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16 CHAPTER 1 INTRODUCTION 1.1 Motivation and Technological Relevance of Ge SPEG The semiconductor industry has made enormous strides in order to keep pace s roughly every 2 years [ 1 ] In order to achieve this goal, companies like Intel have scaled down device lengths, changed device geometries, and implemented stress to achieve the desired electronic properties. The predominant substrate material, Si, is currently reaching its fundamental limits and researchers are turning to new materials, like Ge for higher performance. Ge has superior electronic properties, such as higher electron and hole mobilities, and als o allows for less aggressive annealing due to its lower recrystallization temperature. With this new interest in Ge for CMOS devices, it is important to understand the defects that form from ion implantation and the solid phase epitaxial growth (SPEG) pro cess. Although the first transistor was made from Ge in 1954, researchers quickly abandoned the material and started using Si due to its beneficial oxide properties and low cost. Recently, there has been a push to return to Ge as an alternative source d rain material in CMOS devices. Ge has many beneficial properties such as higher electron and hole mobilities than Si. Ge also has a lower melting temperature, which would allow for less aggressive annealing steps. Moreover, the low diffusivity of B in G e makes the creation of ultra shallow junctions in Ge realizable [ 2 ] It has also been shown that high electrical activation of B can be achieved with Ge substrates that have been pre amorphized [ 3 ] The need for a pre amorphization step warrants research on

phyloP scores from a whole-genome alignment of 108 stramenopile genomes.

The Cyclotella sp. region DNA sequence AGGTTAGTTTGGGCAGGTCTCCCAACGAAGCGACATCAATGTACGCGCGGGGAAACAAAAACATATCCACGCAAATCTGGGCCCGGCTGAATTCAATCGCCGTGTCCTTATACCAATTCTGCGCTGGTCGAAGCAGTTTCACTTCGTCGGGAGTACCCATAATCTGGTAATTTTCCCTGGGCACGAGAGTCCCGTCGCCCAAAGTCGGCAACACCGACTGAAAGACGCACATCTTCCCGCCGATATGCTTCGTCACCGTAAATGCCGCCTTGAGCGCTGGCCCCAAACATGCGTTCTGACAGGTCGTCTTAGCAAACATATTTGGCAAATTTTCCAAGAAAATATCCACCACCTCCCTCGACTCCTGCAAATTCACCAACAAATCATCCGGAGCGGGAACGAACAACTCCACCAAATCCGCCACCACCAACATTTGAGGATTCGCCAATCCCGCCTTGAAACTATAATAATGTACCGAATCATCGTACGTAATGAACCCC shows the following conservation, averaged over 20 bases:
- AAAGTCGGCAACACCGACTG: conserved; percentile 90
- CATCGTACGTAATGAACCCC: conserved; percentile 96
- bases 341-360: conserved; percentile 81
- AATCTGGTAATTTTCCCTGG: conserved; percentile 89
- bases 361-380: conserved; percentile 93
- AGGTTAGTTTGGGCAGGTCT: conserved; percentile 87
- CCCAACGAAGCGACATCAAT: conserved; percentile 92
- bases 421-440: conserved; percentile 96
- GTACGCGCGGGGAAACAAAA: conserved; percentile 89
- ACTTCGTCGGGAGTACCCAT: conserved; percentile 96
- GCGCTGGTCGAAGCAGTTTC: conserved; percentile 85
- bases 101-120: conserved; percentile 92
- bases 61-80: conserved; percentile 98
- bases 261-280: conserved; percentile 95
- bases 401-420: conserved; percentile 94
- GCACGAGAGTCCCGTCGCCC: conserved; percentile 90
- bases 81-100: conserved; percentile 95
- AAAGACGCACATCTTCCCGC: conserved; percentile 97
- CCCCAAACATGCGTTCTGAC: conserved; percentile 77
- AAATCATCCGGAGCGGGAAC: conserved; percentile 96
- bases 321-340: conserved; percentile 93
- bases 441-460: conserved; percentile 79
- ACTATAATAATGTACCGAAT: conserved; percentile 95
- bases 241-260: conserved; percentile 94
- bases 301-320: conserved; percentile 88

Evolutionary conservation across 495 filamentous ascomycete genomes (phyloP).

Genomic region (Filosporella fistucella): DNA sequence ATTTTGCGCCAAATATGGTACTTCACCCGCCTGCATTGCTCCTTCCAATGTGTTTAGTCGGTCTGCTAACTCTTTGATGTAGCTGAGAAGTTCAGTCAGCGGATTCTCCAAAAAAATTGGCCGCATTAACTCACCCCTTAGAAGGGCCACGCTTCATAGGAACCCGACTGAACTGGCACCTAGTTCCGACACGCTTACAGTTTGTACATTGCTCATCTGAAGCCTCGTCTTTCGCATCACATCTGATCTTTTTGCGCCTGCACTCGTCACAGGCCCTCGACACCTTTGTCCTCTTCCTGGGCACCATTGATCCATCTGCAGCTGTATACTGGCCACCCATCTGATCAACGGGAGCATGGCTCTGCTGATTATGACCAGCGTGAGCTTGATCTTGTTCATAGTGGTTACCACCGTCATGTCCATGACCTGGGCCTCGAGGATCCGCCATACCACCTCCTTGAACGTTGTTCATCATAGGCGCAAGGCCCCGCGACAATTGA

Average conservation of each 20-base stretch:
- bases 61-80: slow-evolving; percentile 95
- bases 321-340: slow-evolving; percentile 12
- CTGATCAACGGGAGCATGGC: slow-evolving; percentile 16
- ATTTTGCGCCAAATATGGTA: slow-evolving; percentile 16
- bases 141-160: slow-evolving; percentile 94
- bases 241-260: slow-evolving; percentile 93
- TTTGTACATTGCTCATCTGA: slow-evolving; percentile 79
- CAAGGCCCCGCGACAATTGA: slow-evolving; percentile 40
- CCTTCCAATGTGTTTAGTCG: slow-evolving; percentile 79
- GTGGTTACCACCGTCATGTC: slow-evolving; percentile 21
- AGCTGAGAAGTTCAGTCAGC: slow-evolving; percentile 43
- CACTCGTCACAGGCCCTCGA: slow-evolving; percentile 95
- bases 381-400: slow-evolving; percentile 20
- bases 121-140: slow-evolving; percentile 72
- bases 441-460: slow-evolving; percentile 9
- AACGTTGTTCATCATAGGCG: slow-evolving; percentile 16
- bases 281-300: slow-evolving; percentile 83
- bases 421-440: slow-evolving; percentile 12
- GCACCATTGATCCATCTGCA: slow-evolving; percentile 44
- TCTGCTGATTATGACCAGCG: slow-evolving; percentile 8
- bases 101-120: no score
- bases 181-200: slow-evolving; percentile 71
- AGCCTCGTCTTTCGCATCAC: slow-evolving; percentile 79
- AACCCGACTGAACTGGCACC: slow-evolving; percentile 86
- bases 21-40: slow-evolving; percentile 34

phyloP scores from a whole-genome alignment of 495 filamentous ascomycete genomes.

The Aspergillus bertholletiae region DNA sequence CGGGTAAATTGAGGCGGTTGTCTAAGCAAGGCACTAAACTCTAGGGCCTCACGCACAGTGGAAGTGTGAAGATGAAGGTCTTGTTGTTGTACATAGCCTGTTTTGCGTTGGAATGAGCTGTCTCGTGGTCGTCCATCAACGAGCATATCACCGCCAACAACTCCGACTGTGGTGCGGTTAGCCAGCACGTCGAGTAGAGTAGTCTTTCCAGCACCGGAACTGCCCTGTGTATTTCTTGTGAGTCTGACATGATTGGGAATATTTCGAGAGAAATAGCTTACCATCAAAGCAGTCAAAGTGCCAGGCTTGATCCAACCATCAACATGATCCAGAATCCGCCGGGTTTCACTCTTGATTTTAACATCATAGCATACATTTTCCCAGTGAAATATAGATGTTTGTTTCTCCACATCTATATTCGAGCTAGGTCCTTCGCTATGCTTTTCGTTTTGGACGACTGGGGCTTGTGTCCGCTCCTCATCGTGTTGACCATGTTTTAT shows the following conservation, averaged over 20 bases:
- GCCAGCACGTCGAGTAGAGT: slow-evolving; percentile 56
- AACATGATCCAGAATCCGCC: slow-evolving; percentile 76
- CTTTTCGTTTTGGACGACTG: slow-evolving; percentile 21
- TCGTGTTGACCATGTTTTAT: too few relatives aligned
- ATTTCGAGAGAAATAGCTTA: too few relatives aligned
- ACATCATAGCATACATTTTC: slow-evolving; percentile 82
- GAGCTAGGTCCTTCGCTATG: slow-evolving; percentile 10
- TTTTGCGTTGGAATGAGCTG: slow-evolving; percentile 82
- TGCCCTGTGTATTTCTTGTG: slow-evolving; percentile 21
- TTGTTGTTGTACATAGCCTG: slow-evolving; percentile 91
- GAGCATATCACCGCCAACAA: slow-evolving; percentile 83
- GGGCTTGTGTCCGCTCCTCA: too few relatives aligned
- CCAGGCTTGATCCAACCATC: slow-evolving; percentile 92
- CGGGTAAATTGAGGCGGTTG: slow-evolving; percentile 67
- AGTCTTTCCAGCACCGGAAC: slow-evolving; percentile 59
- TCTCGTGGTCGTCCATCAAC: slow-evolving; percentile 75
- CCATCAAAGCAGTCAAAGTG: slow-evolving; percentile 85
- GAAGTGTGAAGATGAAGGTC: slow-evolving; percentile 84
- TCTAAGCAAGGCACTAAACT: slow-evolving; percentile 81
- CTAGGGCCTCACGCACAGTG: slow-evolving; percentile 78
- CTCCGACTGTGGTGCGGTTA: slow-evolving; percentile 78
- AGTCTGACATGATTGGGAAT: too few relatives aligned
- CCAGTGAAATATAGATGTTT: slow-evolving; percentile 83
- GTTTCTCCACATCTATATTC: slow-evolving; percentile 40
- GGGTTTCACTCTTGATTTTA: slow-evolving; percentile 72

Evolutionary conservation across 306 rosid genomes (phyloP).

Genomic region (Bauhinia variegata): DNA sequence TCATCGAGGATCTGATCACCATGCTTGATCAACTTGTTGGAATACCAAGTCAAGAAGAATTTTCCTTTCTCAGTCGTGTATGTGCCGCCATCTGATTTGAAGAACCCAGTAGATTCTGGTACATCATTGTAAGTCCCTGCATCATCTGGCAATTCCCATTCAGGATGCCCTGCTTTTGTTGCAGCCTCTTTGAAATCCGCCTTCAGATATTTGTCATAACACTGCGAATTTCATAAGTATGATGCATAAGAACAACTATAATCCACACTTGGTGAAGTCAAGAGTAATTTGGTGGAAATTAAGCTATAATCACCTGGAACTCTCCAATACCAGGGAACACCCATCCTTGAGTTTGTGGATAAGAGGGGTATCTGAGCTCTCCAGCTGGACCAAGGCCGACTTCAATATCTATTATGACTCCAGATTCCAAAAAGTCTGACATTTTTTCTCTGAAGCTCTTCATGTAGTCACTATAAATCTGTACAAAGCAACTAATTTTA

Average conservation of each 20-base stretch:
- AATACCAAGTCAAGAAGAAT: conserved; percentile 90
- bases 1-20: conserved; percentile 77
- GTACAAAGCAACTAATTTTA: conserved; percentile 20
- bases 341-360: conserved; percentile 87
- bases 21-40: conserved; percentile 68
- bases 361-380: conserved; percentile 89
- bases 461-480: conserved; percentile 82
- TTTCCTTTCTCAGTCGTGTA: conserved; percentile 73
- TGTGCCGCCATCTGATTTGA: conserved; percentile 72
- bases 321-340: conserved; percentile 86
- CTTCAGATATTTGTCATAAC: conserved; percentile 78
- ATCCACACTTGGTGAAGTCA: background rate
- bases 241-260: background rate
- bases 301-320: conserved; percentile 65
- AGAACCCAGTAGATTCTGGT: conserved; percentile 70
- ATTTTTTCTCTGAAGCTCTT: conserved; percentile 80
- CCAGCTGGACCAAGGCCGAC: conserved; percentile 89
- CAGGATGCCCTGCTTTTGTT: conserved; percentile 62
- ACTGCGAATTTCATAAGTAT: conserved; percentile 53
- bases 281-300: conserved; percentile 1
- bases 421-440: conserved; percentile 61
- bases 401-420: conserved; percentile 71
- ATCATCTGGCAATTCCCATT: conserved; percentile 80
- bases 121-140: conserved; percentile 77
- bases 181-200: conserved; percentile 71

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17 the SPEG process for Ge. The SPEG process has been studied in great detail for Si substrates, but basic knowledge of the SPEG process for Ge remains unknown. 1.2 Objective and Statement of Research The goal of this work is to explore SPEG and defect formation for ion implantation in Ge More specifically, the following aspects have been studied. The substrate orientation dependenc e on Ge SPEG and subsequent defect formation Multidimensional SPEG around patterned structures and the effect of silicon nitride induced stress on defect formation for patterned Ge structures Mult idimensional SPEG around non planar surfaces and t he effect of a free surface during SPEG on the formation of defects in trench structures The effect of high dose implantation in Ge and proposed theory a nd models 1.3 Ion Induced Amorphization Ion implantation is one of the most common methods for introducing dopant atoms into semiconductor materials It is a process by which ions are accelerated at a semiconductor target and come to rest in interstitial sites within the lattice of the material. The main advantages include precise control over the depth and amount of dopants uniformity, and reproducibility The depth is controlled through implant energy whereas the amount of dopant ions is controlled through the dose. Once the ions enter the lattice, they are slowed by both electronic and nuclear stopping mechanisms. Electronic stopping refers to the interaction of the incoming ion